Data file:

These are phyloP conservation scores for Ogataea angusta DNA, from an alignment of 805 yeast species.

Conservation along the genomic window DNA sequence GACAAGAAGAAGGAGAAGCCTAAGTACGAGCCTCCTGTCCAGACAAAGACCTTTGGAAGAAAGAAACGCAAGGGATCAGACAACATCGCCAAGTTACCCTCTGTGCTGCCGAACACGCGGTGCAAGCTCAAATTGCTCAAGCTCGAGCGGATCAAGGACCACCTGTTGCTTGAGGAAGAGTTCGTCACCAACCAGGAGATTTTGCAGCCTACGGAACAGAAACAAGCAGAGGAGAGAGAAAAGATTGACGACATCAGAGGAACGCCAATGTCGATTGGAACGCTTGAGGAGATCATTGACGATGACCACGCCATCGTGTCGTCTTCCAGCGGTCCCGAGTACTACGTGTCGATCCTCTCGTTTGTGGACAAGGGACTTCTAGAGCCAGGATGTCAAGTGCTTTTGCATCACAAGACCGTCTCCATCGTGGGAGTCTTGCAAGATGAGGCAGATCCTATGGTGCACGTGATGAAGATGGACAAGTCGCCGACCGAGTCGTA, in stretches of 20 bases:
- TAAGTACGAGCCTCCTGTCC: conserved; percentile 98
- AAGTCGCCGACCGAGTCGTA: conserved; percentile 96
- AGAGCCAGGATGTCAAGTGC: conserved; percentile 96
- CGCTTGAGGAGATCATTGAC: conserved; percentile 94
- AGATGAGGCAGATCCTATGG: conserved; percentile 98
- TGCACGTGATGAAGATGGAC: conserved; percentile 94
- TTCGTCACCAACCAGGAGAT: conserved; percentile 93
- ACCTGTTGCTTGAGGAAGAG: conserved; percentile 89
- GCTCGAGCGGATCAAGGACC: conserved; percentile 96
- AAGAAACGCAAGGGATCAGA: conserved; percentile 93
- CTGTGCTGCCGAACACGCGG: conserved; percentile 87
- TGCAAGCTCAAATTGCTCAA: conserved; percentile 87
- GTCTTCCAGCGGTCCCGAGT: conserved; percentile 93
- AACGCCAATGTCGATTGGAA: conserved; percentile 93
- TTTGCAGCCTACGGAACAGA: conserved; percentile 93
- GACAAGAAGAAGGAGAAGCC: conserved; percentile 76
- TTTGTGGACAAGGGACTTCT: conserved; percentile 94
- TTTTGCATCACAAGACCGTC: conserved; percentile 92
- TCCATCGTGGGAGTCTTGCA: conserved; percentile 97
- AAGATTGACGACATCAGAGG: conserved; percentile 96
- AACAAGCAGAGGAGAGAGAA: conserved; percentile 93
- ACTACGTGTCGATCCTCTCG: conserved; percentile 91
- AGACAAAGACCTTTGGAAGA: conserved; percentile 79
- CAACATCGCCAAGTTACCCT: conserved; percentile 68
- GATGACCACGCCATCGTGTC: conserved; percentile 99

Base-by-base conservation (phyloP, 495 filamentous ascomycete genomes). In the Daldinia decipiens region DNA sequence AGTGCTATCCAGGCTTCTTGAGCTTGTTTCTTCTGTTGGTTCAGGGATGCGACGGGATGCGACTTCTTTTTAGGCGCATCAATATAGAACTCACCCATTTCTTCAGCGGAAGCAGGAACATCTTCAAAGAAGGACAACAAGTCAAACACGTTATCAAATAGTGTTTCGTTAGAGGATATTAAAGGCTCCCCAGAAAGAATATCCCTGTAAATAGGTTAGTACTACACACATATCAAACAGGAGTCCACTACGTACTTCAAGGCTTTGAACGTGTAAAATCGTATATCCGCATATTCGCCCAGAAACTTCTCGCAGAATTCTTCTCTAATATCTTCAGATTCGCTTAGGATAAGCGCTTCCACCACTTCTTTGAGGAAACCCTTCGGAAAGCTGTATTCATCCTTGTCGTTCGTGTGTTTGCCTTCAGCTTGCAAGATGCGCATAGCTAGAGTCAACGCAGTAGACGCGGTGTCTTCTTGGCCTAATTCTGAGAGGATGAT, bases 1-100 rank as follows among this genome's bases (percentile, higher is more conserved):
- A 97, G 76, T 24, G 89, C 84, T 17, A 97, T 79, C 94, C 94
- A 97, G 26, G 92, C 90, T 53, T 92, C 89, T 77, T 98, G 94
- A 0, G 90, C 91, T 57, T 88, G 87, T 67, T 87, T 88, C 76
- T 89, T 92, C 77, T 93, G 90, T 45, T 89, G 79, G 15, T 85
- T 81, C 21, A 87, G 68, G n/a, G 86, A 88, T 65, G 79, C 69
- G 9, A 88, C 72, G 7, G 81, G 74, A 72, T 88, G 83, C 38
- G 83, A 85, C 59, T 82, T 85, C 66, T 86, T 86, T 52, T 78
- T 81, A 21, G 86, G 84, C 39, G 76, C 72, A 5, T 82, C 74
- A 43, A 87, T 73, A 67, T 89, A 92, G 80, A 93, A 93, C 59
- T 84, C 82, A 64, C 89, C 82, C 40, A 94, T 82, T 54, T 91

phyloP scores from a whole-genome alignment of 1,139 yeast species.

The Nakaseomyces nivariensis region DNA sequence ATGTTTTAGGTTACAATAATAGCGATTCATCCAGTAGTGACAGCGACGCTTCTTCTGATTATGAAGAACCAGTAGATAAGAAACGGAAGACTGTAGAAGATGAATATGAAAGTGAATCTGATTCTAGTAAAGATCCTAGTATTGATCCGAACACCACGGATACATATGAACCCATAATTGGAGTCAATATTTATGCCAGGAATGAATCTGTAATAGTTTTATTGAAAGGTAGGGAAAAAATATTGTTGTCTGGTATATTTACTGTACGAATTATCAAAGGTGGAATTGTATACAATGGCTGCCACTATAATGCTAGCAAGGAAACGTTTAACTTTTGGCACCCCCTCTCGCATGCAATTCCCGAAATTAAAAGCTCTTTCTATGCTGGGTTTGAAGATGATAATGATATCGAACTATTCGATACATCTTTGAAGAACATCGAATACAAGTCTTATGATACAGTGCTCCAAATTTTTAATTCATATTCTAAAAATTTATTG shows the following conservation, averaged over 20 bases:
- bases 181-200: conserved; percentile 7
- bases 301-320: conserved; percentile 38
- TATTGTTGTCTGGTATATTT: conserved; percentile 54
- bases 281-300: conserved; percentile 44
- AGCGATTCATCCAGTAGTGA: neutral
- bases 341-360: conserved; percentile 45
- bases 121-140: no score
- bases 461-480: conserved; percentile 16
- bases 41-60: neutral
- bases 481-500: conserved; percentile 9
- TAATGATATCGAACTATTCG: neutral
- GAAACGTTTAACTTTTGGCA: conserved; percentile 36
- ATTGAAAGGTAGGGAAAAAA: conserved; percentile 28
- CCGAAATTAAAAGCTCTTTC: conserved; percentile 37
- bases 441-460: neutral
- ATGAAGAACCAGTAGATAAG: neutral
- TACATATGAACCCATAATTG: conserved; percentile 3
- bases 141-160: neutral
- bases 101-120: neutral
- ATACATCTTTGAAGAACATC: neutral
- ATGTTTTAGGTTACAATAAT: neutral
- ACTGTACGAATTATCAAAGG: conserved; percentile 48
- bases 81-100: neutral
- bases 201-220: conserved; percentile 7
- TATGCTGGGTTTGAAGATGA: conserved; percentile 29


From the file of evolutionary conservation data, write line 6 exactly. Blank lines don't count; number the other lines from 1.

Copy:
- CGCTTGAGGAGATCATTGAC: conserved; percentile 94